I know that dry is "乾燥", but according to Google Translate:

  • dried apples = 蘋果乾
  • dried apricots = 杏乾
  • dried mangosteens = 山竹果乾
  • dried durians = 榴蓮幹
  • dried yeast = 幹酵母
  • dried chickpeas = 幹鷹嘴豆
  • dried cranberries = 蔓越莓幹

What is the difference between 乾 and 幹?

  • In this specific context, the 幹 should all be 乾. They made a mistake converting simplified to traditional I suppose.
    – dvx2718
    Commented Sep 2, 2020 at 20:19

2 Answers 2


As a noun, only '乾' means 'dried product' While 幹 as a noun means 'tree trunk'. They are two different words

'乾' as an adjective means 'dry'

Both 乾 and 幹 were simplified to 干 in simplified Chinese

Sometimes when people translate simplified Chinese back to traditional Chinese 干 was wrongly translated as 幹 instead of 乾, or vice versa. For example 蘋果乾 --> 苹果干 -->蘋果幹(wrongly translate 干 as 幹 instead of 乾); 幹好工作 -->干好工作 --> 乾好工作 (wrongly translate 干 as 乾 instead of 幹)


Both 發 and 髮 are simplified to 发

I had seen many instances of 紅髮 --> 红发 --> 紅發 (wrongly translate 发 as 發 instead of 髮)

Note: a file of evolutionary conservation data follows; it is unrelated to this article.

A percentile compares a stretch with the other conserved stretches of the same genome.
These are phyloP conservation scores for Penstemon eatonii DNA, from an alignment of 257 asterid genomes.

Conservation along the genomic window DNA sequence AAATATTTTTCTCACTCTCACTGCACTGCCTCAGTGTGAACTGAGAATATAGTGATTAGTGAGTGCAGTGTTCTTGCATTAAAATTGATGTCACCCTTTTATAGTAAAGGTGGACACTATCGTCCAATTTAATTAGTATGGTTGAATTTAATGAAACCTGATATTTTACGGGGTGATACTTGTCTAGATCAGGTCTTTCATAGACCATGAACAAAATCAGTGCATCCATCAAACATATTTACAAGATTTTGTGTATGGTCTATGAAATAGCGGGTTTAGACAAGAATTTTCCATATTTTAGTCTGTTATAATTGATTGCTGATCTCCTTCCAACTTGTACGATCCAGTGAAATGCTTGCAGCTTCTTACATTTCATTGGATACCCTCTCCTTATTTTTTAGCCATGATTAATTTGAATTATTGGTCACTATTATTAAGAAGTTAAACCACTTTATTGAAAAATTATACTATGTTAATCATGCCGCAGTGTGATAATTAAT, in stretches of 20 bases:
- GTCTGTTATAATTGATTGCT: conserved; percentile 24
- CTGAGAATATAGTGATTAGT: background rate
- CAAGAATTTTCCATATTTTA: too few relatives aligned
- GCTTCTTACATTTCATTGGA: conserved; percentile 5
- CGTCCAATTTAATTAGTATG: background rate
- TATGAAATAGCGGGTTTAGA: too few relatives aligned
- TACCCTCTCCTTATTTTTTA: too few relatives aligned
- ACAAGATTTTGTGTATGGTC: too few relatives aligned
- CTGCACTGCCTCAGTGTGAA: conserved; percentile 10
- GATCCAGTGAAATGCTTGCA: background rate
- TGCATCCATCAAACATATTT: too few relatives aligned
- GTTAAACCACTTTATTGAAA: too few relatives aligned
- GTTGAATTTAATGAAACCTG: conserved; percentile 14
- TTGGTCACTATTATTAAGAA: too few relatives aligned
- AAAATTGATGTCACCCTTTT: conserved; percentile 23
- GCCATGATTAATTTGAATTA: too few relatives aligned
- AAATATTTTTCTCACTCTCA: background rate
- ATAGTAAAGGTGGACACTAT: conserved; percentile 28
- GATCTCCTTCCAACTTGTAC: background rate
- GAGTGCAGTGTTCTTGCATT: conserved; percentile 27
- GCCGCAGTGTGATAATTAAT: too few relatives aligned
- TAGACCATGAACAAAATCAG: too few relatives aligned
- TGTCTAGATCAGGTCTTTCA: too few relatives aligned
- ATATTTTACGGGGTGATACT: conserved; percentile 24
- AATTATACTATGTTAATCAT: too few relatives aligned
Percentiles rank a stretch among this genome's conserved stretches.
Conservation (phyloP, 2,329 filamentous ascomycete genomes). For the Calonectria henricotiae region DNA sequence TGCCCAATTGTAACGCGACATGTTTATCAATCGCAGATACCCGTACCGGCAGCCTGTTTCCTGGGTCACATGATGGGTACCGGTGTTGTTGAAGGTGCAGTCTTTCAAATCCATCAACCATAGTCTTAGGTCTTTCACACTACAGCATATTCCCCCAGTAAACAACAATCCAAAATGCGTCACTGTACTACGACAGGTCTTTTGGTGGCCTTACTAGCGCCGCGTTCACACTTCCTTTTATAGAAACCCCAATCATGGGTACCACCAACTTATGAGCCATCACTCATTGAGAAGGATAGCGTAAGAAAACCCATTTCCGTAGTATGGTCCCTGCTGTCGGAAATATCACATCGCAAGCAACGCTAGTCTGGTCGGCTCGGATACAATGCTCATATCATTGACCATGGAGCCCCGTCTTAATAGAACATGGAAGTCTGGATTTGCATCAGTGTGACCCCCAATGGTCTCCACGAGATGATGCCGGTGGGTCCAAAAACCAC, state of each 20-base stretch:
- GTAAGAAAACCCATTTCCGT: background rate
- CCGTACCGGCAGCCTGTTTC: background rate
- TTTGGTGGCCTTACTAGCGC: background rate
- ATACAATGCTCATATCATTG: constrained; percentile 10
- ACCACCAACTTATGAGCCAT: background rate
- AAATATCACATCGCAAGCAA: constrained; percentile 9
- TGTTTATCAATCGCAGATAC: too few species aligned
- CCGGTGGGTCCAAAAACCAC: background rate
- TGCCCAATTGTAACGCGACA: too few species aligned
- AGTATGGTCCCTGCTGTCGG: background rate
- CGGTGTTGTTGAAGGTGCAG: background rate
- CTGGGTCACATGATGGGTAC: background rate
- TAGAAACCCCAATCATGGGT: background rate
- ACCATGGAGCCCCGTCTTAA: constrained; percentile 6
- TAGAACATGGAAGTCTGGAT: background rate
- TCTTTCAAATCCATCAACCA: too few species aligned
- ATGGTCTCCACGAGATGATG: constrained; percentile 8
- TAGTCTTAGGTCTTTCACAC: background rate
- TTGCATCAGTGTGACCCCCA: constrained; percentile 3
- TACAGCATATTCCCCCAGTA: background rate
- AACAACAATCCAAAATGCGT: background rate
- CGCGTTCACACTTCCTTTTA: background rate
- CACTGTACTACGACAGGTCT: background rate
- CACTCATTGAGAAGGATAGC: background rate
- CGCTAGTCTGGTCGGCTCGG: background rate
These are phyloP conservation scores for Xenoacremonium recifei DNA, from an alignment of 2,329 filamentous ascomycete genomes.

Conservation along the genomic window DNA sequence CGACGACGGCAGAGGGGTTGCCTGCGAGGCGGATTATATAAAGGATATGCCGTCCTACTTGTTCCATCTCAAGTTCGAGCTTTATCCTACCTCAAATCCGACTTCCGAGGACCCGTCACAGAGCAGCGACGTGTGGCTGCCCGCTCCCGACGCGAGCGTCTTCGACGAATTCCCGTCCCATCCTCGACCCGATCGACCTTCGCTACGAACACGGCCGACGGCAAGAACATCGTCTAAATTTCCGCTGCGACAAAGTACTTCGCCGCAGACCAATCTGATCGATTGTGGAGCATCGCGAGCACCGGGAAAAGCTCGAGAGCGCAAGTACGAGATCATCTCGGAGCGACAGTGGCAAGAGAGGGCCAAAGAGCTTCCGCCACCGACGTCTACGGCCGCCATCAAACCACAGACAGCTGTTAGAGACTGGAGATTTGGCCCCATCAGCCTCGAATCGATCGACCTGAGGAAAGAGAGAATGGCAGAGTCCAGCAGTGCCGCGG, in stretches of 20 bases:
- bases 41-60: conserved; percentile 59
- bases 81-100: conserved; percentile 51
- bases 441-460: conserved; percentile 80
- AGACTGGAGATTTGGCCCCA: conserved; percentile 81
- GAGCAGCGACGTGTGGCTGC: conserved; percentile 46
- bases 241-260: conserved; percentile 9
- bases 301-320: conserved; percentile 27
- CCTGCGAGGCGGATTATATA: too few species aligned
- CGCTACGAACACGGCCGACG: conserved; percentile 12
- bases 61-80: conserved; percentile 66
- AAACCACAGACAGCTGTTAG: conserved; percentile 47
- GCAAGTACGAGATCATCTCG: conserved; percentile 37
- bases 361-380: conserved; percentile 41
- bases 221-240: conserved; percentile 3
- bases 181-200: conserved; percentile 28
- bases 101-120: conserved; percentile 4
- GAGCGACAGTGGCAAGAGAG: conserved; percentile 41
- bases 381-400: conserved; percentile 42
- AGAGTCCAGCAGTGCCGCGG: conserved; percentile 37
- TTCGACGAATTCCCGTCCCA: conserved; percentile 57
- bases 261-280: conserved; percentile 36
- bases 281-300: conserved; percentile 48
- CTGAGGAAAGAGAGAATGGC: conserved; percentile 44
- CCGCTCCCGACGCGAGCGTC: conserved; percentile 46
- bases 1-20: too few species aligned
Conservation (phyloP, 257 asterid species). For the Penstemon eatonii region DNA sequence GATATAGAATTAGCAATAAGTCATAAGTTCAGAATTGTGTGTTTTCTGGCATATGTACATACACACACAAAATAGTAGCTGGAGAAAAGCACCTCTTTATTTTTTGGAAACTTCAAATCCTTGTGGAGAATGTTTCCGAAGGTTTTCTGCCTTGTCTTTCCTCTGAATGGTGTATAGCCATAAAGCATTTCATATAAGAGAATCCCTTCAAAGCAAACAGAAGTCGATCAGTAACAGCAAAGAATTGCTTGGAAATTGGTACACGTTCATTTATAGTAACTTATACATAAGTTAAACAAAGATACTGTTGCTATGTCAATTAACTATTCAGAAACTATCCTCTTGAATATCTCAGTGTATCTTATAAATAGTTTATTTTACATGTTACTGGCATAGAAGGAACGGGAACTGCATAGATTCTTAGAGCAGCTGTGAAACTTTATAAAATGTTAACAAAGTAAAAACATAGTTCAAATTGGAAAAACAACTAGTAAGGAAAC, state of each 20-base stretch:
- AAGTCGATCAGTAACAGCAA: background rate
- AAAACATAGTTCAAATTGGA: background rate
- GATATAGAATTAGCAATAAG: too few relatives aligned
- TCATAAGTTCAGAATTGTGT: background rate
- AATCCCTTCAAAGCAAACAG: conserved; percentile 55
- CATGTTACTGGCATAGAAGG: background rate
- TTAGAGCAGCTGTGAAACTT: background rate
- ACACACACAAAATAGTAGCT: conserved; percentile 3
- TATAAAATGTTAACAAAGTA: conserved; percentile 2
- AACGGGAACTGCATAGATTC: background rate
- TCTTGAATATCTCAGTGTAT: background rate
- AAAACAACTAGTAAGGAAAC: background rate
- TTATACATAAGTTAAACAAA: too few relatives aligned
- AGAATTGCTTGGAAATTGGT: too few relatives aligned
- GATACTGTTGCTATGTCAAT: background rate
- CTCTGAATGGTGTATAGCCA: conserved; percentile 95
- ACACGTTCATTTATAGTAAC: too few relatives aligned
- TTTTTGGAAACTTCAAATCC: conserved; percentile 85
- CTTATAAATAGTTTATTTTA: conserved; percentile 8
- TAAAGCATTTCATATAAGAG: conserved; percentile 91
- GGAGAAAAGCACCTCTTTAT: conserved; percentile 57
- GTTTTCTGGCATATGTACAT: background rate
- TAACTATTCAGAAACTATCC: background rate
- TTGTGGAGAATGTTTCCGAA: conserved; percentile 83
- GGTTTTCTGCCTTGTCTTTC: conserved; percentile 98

Even Google Translate makes the same mistake enter image description here


「乾」 (Baxter-Sagart OC: /*[k]ˤar/) is the original character meaning dry. Using 「幹」 for dry was sometimes found in history, but in Modern Chinese this should be considered a spelling mistake.

「幹」 is a corruption of 「榦」. 「榦」 is comprised of semantic 「木」 and phonetic 「倝」, indicating the meaning tree trunk, extended to mean main body > main organisation, cadre, framework > to conduct, to do. 「木」 was sometimes corrupted into 「干」 to give an additional sound hint, producing 「幹」, and this is the variant that the Taiwan and Hong Kong standards use.

「干」 depicts a two-pronged weapon, but this meaning is no longer used. Most other meanings you find with this character are phonetic loans; it is now most commonly used for the Heavenly Stems (天干地支), unless you're learning Simplified Chinese.

「乾」 is sometimes pronounced qián (OC: /*[ɡ](r)ar/), meaning sky, heaven. This is a phonetic loan.

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